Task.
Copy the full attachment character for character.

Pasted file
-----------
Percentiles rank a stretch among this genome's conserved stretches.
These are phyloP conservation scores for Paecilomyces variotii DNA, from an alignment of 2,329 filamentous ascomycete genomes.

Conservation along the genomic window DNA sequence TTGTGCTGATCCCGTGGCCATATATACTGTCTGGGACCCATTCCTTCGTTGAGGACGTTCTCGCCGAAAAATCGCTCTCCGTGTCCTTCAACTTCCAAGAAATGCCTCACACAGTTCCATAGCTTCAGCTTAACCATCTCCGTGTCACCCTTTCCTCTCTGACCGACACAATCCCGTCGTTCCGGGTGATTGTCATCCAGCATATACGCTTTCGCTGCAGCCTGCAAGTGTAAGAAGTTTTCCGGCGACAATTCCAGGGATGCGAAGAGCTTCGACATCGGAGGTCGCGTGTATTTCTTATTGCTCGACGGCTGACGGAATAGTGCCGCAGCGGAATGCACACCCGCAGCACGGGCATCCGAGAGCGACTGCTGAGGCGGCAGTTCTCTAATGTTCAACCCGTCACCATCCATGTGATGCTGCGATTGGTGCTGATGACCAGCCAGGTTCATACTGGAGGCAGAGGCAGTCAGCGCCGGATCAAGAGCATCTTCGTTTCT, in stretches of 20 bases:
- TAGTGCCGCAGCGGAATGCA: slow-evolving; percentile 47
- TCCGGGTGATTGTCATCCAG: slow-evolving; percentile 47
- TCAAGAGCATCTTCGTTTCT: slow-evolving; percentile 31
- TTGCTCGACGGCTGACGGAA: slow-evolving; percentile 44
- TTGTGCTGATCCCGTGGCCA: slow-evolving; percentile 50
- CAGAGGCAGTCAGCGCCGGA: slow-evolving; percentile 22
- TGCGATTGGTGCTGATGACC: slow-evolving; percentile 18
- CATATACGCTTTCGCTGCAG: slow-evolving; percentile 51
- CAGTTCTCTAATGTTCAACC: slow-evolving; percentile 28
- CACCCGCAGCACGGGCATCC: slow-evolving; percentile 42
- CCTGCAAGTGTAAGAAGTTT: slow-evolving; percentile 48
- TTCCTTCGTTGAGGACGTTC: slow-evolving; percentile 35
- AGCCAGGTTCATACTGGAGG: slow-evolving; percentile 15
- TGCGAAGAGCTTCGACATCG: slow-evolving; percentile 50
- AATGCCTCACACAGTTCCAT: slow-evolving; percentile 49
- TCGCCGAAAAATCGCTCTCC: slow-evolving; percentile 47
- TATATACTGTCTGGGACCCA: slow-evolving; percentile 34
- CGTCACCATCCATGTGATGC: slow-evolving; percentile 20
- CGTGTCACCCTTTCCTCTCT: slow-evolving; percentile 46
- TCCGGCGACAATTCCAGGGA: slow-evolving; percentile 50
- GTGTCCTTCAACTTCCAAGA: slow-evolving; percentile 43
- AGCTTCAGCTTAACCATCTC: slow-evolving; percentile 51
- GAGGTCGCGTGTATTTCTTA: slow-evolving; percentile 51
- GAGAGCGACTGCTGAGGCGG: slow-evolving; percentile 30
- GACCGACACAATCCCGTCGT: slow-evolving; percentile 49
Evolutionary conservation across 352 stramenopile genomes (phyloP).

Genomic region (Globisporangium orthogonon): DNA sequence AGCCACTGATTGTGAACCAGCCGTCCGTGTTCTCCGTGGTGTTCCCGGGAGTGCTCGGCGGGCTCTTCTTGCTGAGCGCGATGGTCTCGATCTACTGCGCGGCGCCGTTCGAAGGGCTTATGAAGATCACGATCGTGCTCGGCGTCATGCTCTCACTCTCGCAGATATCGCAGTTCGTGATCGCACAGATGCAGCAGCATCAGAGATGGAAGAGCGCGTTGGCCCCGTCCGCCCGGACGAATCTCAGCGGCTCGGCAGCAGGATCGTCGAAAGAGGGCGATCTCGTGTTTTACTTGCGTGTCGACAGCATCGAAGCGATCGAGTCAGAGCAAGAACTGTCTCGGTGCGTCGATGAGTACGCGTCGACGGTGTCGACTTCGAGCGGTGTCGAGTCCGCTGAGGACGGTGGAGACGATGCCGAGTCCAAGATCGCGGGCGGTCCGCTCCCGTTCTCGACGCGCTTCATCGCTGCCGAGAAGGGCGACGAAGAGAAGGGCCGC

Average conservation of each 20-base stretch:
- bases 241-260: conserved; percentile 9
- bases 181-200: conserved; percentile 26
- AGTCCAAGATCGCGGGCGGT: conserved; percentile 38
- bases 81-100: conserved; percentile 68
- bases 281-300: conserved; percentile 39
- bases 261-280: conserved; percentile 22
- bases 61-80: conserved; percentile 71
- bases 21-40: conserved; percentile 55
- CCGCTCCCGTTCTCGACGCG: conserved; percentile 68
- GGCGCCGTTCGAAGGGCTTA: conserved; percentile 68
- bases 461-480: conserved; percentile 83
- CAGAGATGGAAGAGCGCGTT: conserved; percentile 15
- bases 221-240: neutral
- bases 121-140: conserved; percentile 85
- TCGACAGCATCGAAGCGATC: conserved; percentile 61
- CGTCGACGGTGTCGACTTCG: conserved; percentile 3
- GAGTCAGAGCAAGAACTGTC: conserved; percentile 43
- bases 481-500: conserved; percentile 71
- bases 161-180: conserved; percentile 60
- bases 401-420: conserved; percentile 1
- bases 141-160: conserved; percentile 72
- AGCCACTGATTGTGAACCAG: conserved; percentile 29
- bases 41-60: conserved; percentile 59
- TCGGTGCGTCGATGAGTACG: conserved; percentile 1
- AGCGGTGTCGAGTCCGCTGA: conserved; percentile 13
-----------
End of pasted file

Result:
Percentiles rank a stretch among this genome's conserved stretches.
These are phyloP conservation scores for Paecilomyces variotii DNA, from an alignment of 2,329 filamentous ascomycete genomes.

Conservation along the genomic window DNA sequence TTGTGCTGATCCCGTGGCCATATATACTGTCTGGGACCCATTCCTTCGTTGAGGACGTTCTCGCCGAAAAATCGCTCTCCGTGTCCTTCAACTTCCAAGAAATGCCTCACACAGTTCCATAGCTTCAGCTTAACCATCTCCGTGTCACCCTTTCCTCTCTGACCGACACAATCCCGTCGTTCCGGGTGATTGTCATCCAGCATATACGCTTTCGCTGCAGCCTGCAAGTGTAAGAAGTTTTCCGGCGACAATTCCAGGGATGCGAAGAGCTTCGACATCGGAGGTCGCGTGTATTTCTTATTGCTCGACGGCTGACGGAATAGTGCCGCAGCGGAATGCACACCCGCAGCACGGGCATCCGAGAGCGACTGCTGAGGCGGCAGTTCTCTAATGTTCAACCCGTCACCATCCATGTGATGCTGCGATTGGTGCTGATGACCAGCCAGGTTCATACTGGAGGCAGAGGCAGTCAGCGCCGGATCAAGAGCATCTTCGTTTCT, in stretches of 20 bases:
- TAGTGCCGCAGCGGAATGCA: slow-evolving; percentile 47
- TCCGGGTGATTGTCATCCAG: slow-evolving; percentile 47
- TCAAGAGCATCTTCGTTTCT: slow-evolving; percentile 31
- TTGCTCGACGGCTGACGGAA: slow-evolving; percentile 44
- TTGTGCTGATCCCGTGGCCA: slow-evolving; percentile 50
- CAGAGGCAGTCAGCGCCGGA: slow-evolving; percentile 22
- TGCGATTGGTGCTGATGACC: slow-evolving; percentile 18
- CATATACGCTTTCGCTGCAG: slow-evolving; percentile 51
- CAGTTCTCTAATGTTCAACC: slow-evolving; percentile 28
- CACCCGCAGCACGGGCATCC: slow-evolving; percentile 42
- CCTGCAAGTGTAAGAAGTTT: slow-evolving; percentile 48
- TTCCTTCGTTGAGGACGTTC: slow-evolving; percentile 35
- AGCCAGGTTCATACTGGAGG: slow-evolving; percentile 15
- TGCGAAGAGCTTCGACATCG: slow-evolving; percentile 50
- AATGCCTCACACAGTTCCAT: slow-evolving; percentile 49
- TCGCCGAAAAATCGCTCTCC: slow-evolving; percentile 47
- TATATACTGTCTGGGACCCA: slow-evolving; percentile 34
- CGTCACCATCCATGTGATGC: slow-evolving; percentile 20
- CGTGTCACCCTTTCCTCTCT: slow-evolving; percentile 46
- TCCGGCGACAATTCCAGGGA: slow-evolving; percentile 50
- GTGTCCTTCAACTTCCAAGA: slow-evolving; percentile 43
- AGCTTCAGCTTAACCATCTC: slow-evolving; percentile 51
- GAGGTCGCGTGTATTTCTTA: slow-evolving; percentile 51
- GAGAGCGACTGCTGAGGCGG: slow-evolving; percentile 30
- GACCGACACAATCCCGTCGT: slow-evolving; percentile 49
Evolutionary conservation across 352 stramenopile genomes (phyloP).

Genomic region (Globisporangium orthogonon): DNA sequence AGCCACTGATTGTGAACCAGCCGTCCGTGTTCTCCGTGGTGTTCCCGGGAGTGCTCGGCGGGCTCTTCTTGCTGAGCGCGATGGTCTCGATCTACTGCGCGGCGCCGTTCGAAGGGCTTATGAAGATCACGATCGTGCTCGGCGTCATGCTCTCACTCTCGCAGATATCGCAGTTCGTGATCGCACAGATGCAGCAGCATCAGAGATGGAAGAGCGCGTTGGCCCCGTCCGCCCGGACGAATCTCAGCGGCTCGGCAGCAGGATCGTCGAAAGAGGGCGATCTCGTGTTTTACTTGCGTGTCGACAGCATCGAAGCGATCGAGTCAGAGCAAGAACTGTCTCGGTGCGTCGATGAGTACGCGTCGACGGTGTCGACTTCGAGCGGTGTCGAGTCCGCTGAGGACGGTGGAGACGATGCCGAGTCCAAGATCGCGGGCGGTCCGCTCCCGTTCTCGACGCGCTTCATCGCTGCCGAGAAGGGCGACGAAGAGAAGGGCCGC

Average conservation of each 20-base stretch:
- bases 241-260: conserved; percentile 9
- bases 181-200: conserved; percentile 26
- AGTCCAAGATCGCGGGCGGT: conserved; percentile 38
- bases 81-100: conserved; percentile 68
- bases 281-300: conserved; percentile 39
- bases 261-280: conserved; percentile 22
- bases 61-80: conserved; percentile 71
- bases 21-40: conserved; percentile 55
- CCGCTCCCGTTCTCGACGCG: conserved; percentile 68
- GGCGCCGTTCGAAGGGCTTA: conserved; percentile 68
- bases 461-480: conserved; percentile 83
- CAGAGATGGAAGAGCGCGTT: conserved; percentile 15
- bases 221-240: neutral
- bases 121-140: conserved; percentile 85
- TCGACAGCATCGAAGCGATC: conserved; percentile 61
- CGTCGACGGTGTCGACTTCG: conserved; percentile 3
- GAGTCAGAGCAAGAACTGTC: conserved; percentile 43
- bases 481-500: conserved; percentile 71
- bases 161-180: conserved; percentile 60
- bases 401-420: conserved; percentile 1
- bases 141-160: conserved; percentile 72
- AGCCACTGATTGTGAACCAG: conserved; percentile 29
- bases 41-60: conserved; percentile 59
- TCGGTGCGTCGATGAGTACG: conserved; percentile 1
- AGCGGTGTCGAGTCCGCTGA: conserved; percentile 13